Episode #1 - Why Give A Damn About The Weimar Republic? 

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Welcome to The Weimar Spectacle, where I explore the brief and extraordinary life of the Weimar Republic. I’m Bremner Fletcher, singer, actor and theatre maker. I’ve spent years performing songs from the Weimar period and I’m inspired and slightly obsessed by that moment in time.

So, my big, big idea for this show, is that the Weimar Republic invented the modern world, and we are all still dealing with the possibilities and problems. To prove that, I’ll be exploring the arts, politics, science, architecture, social innovations and the irresistible rise of the Nazi Party. So, if you’re a politics junkie with a need to know about the failure of proportional representation in the Reichstag, or a gender fluid performance artist with a need to know  sexuality in 1920’s Berlin, this is the show for you. 

Weimar Reichstag

So, today, it’s the big question: why care about a failed European republic that only lasted about 14 years, and was a mess from the start: a hot mess of factionalism, assassination, and mob violence, and results in Hitler, the worst, most brutal punchline in history.

So, why care about a broken, failing state? Well, because something special happened in that 14 years. An upswelling of creativity and new freedoms never seen before or since.  And, though it’s dangerous to take history as a blueprint for the present, there is a lesson about the fragility of Democracy and how it can be destroyed not by a coup, or invasion, but by relentless attacks in the context of a polarized political system. The Weimar Republic’s founding mythology were the idea of liberal social reforms, worker’s rights, openness to a many  sexualities, and cultural creativity. These were used against it in a culture war that was brilliantly managed and ultimately led to the rise of the Nazi Party.  

Let’s look at it’s strange birth. The Weimar Republic emerges from the complete devastation of Germany after WW1.  Before the war, Germany is the top-down authority of the Prussian Court,  where rules are clear, and by pledging allegiance to the Kaiser, the Army and the Civil Service, life would continue in an clear line. But the war breaks Germany. Or better to say that the military elite broke their own country. What starts as a brief military campaign turns into the destruction of an entire generation and the end of a way of life. 7 million casualties with 2 million killed in action. Those who get through in one piece are torn apart mentally and sent home to try and pick up life where they left it.  And the wounded are simply abandoned to display their wounds on the streets and beg for bread. There are calls for revolution and the Kaiser, an Emperor, the absolute symbol of authority, abdicates, and the Weimar Republic is invented as desperate invention, a fix to provide some stability, channel the radical desire for new ideas, and to stave off the most extreme of the revolutionary demands.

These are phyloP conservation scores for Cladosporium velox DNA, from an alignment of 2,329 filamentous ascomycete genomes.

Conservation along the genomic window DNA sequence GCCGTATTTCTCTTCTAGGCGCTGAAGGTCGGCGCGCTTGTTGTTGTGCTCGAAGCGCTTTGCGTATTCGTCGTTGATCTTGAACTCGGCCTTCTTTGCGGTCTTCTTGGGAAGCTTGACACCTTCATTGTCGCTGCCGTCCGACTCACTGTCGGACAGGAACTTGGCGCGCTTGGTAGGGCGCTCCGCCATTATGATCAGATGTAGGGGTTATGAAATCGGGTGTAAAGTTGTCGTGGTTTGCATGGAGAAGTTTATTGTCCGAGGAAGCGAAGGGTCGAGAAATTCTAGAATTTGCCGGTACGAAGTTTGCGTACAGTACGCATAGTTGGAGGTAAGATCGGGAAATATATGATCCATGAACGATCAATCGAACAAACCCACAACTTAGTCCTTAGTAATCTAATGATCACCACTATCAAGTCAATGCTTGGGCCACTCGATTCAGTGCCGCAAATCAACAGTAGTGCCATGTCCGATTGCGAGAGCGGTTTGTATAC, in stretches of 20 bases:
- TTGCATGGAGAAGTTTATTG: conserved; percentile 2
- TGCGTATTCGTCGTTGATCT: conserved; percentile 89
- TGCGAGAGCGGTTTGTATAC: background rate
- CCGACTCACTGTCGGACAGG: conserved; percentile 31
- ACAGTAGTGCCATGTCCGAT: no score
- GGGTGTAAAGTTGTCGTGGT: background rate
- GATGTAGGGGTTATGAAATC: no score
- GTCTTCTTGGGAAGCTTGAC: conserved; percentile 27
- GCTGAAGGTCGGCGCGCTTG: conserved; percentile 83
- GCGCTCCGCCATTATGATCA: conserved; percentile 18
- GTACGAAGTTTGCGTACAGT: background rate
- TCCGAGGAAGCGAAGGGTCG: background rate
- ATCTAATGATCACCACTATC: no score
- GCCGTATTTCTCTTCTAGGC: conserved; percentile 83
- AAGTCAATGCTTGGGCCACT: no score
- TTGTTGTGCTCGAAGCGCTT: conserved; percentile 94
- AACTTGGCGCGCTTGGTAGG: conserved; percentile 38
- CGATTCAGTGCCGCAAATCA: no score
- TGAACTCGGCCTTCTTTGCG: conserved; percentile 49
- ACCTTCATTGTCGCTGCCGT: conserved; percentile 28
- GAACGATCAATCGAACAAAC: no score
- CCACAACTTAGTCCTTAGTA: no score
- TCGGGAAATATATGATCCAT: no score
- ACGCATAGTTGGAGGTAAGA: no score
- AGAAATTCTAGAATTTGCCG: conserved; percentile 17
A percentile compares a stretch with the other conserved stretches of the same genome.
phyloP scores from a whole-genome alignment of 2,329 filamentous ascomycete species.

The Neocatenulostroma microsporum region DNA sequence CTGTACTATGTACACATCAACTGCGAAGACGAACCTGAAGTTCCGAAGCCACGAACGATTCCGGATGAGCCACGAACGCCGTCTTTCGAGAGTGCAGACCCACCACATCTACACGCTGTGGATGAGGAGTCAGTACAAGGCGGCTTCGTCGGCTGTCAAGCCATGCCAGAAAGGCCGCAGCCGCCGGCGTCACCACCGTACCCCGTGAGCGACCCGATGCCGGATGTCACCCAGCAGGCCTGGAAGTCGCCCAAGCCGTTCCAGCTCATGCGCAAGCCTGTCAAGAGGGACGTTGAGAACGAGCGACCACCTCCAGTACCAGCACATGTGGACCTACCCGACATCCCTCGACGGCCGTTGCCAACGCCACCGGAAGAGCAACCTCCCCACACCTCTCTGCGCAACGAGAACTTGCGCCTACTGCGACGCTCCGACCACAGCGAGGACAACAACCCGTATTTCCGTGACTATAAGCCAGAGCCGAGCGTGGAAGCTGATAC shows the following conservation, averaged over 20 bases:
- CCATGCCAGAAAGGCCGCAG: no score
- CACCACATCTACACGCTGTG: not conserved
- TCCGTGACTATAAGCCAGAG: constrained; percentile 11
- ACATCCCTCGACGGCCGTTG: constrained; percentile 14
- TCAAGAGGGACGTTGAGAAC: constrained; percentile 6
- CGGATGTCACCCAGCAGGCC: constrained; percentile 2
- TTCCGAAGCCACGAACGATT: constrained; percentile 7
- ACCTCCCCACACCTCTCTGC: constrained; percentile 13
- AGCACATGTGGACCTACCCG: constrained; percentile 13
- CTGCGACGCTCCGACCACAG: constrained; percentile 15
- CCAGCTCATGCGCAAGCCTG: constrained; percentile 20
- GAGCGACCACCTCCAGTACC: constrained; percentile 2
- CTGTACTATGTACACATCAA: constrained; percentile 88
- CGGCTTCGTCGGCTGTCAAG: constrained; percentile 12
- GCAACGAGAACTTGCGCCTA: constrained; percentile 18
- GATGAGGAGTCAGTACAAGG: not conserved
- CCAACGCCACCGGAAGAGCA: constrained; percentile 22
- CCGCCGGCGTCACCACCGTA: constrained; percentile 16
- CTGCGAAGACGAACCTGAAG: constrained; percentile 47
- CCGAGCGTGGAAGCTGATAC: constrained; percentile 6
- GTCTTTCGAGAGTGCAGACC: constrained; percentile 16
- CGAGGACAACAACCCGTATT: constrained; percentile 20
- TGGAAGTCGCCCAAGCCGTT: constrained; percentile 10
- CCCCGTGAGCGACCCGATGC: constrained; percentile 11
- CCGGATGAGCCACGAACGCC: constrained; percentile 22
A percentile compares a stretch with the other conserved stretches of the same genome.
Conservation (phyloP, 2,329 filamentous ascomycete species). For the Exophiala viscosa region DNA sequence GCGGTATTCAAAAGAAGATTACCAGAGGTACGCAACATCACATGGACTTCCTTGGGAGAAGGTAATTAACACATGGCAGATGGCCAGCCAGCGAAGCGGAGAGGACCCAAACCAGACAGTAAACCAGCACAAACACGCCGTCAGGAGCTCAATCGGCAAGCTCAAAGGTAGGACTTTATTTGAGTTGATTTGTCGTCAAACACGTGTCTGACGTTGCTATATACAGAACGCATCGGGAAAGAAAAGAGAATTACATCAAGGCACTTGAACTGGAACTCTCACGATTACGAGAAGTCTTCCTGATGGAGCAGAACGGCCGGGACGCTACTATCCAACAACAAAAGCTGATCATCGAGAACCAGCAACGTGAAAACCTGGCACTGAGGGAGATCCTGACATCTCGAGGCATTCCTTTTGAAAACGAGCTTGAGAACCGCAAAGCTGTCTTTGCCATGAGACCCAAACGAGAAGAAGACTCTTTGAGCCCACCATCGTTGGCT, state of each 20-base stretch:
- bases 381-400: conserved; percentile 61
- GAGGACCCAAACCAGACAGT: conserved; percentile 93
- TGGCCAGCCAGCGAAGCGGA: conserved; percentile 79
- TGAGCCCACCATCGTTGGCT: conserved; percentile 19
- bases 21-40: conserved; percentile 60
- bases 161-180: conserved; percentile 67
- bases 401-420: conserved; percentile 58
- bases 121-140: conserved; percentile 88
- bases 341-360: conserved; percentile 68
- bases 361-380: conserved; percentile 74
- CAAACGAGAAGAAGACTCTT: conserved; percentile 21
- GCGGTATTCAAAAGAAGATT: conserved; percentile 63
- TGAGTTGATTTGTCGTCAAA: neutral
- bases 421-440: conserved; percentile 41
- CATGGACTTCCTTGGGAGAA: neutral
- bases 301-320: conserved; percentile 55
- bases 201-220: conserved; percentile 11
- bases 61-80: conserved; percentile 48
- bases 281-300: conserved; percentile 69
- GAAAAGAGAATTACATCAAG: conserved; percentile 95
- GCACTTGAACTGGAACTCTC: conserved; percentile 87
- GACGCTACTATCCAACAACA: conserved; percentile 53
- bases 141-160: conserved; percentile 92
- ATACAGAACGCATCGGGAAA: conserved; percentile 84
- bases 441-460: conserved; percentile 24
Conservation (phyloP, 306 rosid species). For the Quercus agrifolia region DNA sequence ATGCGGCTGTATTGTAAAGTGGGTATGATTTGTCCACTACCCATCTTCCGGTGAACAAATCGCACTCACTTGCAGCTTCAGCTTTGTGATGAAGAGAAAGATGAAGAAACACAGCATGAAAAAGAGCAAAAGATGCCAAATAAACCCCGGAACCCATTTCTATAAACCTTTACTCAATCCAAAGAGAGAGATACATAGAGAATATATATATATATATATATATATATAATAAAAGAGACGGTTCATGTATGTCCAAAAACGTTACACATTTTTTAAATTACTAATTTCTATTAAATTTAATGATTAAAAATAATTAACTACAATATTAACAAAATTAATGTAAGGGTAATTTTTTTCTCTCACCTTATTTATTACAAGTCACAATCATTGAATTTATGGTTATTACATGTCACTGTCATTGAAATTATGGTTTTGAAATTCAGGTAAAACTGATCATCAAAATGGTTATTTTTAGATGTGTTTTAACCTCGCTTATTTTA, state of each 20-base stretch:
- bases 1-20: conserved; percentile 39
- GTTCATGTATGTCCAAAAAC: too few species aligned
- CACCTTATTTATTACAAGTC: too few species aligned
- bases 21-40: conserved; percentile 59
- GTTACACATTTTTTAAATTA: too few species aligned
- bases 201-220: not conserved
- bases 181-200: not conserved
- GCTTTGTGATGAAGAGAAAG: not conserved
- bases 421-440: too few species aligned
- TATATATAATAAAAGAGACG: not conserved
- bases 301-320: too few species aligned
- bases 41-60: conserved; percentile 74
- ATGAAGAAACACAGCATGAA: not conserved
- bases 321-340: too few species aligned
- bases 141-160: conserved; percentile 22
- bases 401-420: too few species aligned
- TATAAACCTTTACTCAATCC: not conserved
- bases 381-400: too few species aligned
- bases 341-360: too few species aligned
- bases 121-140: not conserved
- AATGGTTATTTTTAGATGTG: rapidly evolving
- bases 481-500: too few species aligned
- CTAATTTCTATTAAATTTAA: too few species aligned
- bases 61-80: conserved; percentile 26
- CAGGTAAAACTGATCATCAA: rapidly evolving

And because of that total breakdown, in a way, Germans have an opportunity to start anew. Everything you might have believed in 1914 is gone by 1918 and no one, and no political system, no social structure has moral authority. Everything is open for re-invention. Musicians and writers and politicians and scientists and painters are free to go their own way. They’ve all witnessed the closeness of death, which encourages them to move quickly and break things, as we say today. 

So, why care about the Weimar Republic: well, let’s take a look at what we inherited from it.  

Start with social innovations.  It is one of the first liberal democracies. Yes, it’s broken from the start.  But, I’m saying this in the USA in 2023, so looking at a broken Democracy actually makes the Weimar Republic feel very familiar.  Also, it made huge social changes we take for granted:  generous social programs, including cutting the work day to 8 hours, unemployment insurance, public housing with indoor plumbing and electricity, collective bargaining for unions, freedom of speech and of the press, equality of women and men, a declaration of responsibility for the unemployed and for Women and Children. And women were given the vote.